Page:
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I want to translate the English sentence "Next weekend doesn't work / won't work" into German. Are either of the following correct German translations, and if so, is one of them preferred?

  • (1) "Nächstes Wochenende geht nicht", or
  • (2) "Nächstes Wochenende geht es nicht"?

(The bold font on "es" is just to point out the difference.)

And likewise, translating "The next day doesn't/won't work":

  • (A) "Der nächste Tag geht nicht", or
  • (B) "Der nächste Tag geht es nicht", or
  • (C) "Den nächsten Tag geht nicht", or
  • (D) "Den nächsten Tag geht es nicht"?

I would like to work out (assuming some of the above are correct) which objects (of "es", "next weekend", "the next day") are (translating as) nominative or accusative (note there's no dative appearing).

Finally, are there German translations of these English phrases which are more correct than any of those listed above?

  • Kommt auf den Kontext an, würde ich sagen, je nach dem, wie die Frage war, auf die das eine Antwort sein soll. – user unknown Mar 2 '17 at 0:31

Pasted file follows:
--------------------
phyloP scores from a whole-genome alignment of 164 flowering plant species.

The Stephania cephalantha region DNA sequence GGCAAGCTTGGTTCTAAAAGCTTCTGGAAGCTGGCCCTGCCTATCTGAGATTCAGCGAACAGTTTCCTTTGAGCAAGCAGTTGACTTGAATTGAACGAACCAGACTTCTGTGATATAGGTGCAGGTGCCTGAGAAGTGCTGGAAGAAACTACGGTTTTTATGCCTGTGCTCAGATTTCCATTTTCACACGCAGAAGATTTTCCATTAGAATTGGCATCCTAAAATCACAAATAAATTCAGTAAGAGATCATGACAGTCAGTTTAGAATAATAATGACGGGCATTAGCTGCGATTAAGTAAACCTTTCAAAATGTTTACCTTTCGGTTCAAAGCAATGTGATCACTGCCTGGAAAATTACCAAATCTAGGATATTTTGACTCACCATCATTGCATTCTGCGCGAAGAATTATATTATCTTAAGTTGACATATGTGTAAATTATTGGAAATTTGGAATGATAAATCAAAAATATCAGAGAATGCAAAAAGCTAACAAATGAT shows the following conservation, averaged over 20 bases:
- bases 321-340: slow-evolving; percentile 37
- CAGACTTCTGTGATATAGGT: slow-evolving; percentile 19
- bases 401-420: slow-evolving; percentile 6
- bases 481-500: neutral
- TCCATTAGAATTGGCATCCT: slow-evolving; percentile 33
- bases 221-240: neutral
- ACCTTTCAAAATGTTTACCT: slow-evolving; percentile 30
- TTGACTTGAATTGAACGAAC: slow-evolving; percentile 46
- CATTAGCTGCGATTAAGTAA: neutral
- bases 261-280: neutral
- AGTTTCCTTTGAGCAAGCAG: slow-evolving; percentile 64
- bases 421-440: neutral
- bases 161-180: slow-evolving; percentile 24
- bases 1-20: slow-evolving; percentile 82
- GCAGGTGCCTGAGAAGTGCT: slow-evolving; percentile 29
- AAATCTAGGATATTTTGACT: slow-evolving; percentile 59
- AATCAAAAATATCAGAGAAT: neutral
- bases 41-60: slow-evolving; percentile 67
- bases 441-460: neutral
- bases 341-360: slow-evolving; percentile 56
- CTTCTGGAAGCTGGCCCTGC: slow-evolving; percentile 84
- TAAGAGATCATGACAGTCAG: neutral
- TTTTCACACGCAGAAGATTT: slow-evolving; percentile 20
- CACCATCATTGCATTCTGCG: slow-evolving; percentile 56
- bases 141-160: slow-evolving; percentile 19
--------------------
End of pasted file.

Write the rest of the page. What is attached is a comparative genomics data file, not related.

• For sure the sentence (B) is wrong, however, introducing two nominatives (Tag and es) without a visible relation. – guidot Mar 2 '17 at 7:45
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"es" is a surface subject in all your cases, so it's always in the nominative case.

"Der nächste Tag" is obviously nominative case, "Den nächsten Tag" is accusative. As others have remarked, the accusative case is correct when using a noun phrase as a temporal expression, so you say

Nächsten Freitag [temporal expression] geht es nicht.

but

Der nächste Freitag [subject] geht nicht.

Therefore, "nächstes Wochenende" is nominative in your first example and accusative in the second one.

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